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jaswrx

DJ Extraordinaire
Feb 15, 2015
198
33
To make it very clear, I do not ever have ground loop hum. All my gear is run on one outlet which greatly helps.

Also, DJ KLEEN-don't those adapters just remove the ground, so not exactly the best way to "fix' ground loop since you are now prone to shock if there is a short circuit. An inline audio transformer is the right way to do remove the hum (I use one on my laptop).
 
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sawdust123

DJ Extraordinaire
Nov 10, 2006
196
56
Ventura County, CA
DJKLEEN, the 3-2 prong adapter (aka cheater plug) is not sanctioned for use without a ground connection. That little green tab you see is supposed to be screwed to the outlet which should be grounded to the box. Using it without a ground connection is a liability that you don't want to be caught with. Besides, if lifting the ground kills the hum then you know you can SAFELY kill the hum with a transformer-isolator.
 
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IceBurghDJ

DJ Extraordinaire
Apr 17, 2015
1,680
57
Western Pennsylvania
iceburghdj.com
Everything I have runs on one outlet..maybe for the next school dance it won't since I have more lighting and extra speakers. But all other gigs, yep. I've tested the draw and it's under 15amp. All led lights these days, class d amps, etc.

If I have a hum issue I just do a ground lift (aka 3 to 2 prong adapter). the room in one venue I go to often always has an issue with hum.

how much stuff are you running on a single outlet? just curious..... you running lights and sound together?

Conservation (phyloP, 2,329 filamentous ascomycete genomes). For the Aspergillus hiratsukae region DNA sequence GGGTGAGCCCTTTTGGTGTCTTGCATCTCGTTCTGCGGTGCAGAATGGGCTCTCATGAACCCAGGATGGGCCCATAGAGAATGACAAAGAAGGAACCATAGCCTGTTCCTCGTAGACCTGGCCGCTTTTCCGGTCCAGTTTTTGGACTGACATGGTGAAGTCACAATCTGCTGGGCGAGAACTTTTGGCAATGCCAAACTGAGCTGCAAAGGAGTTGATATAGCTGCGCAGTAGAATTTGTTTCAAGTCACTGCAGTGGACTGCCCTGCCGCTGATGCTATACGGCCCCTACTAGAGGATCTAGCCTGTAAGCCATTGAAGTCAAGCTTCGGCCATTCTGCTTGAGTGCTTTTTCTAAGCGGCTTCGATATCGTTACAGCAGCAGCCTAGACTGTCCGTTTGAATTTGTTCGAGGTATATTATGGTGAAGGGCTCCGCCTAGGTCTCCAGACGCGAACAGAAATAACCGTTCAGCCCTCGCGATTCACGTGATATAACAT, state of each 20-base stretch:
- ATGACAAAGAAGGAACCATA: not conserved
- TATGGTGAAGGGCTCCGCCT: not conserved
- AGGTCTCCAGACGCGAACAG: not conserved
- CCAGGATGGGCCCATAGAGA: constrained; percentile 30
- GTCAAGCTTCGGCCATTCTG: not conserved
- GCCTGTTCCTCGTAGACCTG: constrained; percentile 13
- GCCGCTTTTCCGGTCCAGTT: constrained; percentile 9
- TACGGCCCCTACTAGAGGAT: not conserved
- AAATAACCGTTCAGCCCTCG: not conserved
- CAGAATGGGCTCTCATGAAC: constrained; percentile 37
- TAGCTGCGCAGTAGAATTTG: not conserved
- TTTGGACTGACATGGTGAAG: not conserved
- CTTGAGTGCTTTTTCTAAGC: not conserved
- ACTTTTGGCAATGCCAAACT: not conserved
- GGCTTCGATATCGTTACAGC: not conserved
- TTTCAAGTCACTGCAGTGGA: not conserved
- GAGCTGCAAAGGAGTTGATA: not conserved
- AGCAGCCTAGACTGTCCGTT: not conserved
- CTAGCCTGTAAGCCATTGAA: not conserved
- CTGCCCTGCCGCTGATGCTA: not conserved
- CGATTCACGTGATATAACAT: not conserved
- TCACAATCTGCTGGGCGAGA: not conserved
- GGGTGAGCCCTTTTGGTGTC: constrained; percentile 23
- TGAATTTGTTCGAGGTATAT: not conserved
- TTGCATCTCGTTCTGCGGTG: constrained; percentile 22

cc
 
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djcrazychris

DJ Extraordinaire
Jun 12, 2018
2,290
45
i always try to put sound and light on different circuits... i guess its just an old habit from when i controlled lights with rocker switches and the sound would pop when i clicked each one (if on the same circuit)

cc
 

Proformance

DJ Extraordinaire
Nov 6, 2006
3,282
Once the input was connected, the hum was not audible to most, especially in a noisy room, but I NOTICED it, and it wasn't right.
Ref: Posted video

You're touching a live input pre-amp with your finger on a system with no AC ground. The source of the hum is YOU.
Once you terminated the input with a balanced device connection the hum went away right?

That's not a ground loop it's a drain. You start with an open pre (very low S/N ratio) and then start touching things. You are a ground path and all your gear is interconnected not only by it's cables but also by the rack rails and power cords.

DJ gear in general often has very low quality pre-amps (which is what makes it affordable) and is prone to noise.

Did you also have a PC or it's power supply connected to the system at that time? PC and power supplies will often induce small amounts of low level hum in an audio system unless fully transformer isolated.